CORRELL: There was a memo prepared by the US State Department, didn't have a title on, it wasn't signed¿
REPORTER: How do you know who it was from?
CORRELL: Because it was attached to an e-mail from the State Department in the US.
REPORTER: The memo asked the scientists to delay work on their policy recommendations. The US government argued that the preparation of the report had a fundamental flaw. They wanted its authors to stick to the science. This was seen as a delaying tactic.
Dr ROBERT CORRELL
Chair, Arctic Climate Impact Assessment
The observations of other countries were that the United States, because of its position on the climate change, didn't wish to have this sort of process carry out so rapidly during this current administration's view.
REPORTER: Was it because of the nature of what the report was saying?
CORRELL: Oh I think it's because the scientific side of it was such a strong statement about climate change, to the point where it was now very difficult to say that climate change is not occurring, and that if it's occurring, therefore one must do something about it.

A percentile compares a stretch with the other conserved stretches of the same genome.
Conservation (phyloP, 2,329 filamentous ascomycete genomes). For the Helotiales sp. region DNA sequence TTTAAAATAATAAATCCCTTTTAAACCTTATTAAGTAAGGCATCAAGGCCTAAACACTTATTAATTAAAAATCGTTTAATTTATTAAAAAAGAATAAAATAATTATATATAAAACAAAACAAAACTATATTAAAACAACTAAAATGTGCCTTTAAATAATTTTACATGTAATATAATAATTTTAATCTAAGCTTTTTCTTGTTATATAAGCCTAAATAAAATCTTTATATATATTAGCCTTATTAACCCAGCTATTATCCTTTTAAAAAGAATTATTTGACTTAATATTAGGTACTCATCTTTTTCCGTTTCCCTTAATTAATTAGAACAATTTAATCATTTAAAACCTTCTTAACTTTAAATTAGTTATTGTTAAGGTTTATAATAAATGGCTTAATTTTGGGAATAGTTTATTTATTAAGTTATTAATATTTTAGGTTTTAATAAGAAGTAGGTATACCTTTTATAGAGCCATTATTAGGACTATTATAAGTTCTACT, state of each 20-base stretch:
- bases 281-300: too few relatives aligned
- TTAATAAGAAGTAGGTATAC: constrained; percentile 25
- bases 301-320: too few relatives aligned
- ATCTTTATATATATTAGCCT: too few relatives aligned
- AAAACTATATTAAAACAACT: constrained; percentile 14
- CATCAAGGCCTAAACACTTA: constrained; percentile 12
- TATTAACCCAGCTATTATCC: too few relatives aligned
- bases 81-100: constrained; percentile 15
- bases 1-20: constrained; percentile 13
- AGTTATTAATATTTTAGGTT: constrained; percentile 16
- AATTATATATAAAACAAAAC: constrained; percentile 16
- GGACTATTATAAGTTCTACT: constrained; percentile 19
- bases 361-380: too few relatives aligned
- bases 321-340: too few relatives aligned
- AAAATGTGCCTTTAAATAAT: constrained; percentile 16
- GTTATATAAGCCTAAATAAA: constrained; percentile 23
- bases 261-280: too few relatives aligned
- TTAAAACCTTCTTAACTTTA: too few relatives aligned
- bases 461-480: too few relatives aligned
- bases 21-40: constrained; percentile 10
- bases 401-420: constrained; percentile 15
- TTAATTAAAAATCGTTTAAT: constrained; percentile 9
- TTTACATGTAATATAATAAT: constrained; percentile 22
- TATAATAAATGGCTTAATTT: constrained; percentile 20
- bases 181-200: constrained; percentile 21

REPORTER: A year later, in October 2004, the report was finally ready for publication. But now, it was just one month before America's elections. The report's publication was delayed until immediately after the nation voted.
Was the finalisation of the report delayed because of the US elections?
CORRELL: I can't say that, but there were a number of other countries who spoke with me in saying that they believed that that was the case.
REPORTER: What would the impact have been on the minds of the American public had this report come out on time before the elections?
CORRELL: I am convinced that if the report had come out, it would have been a very strong piece in the presidential election in the US.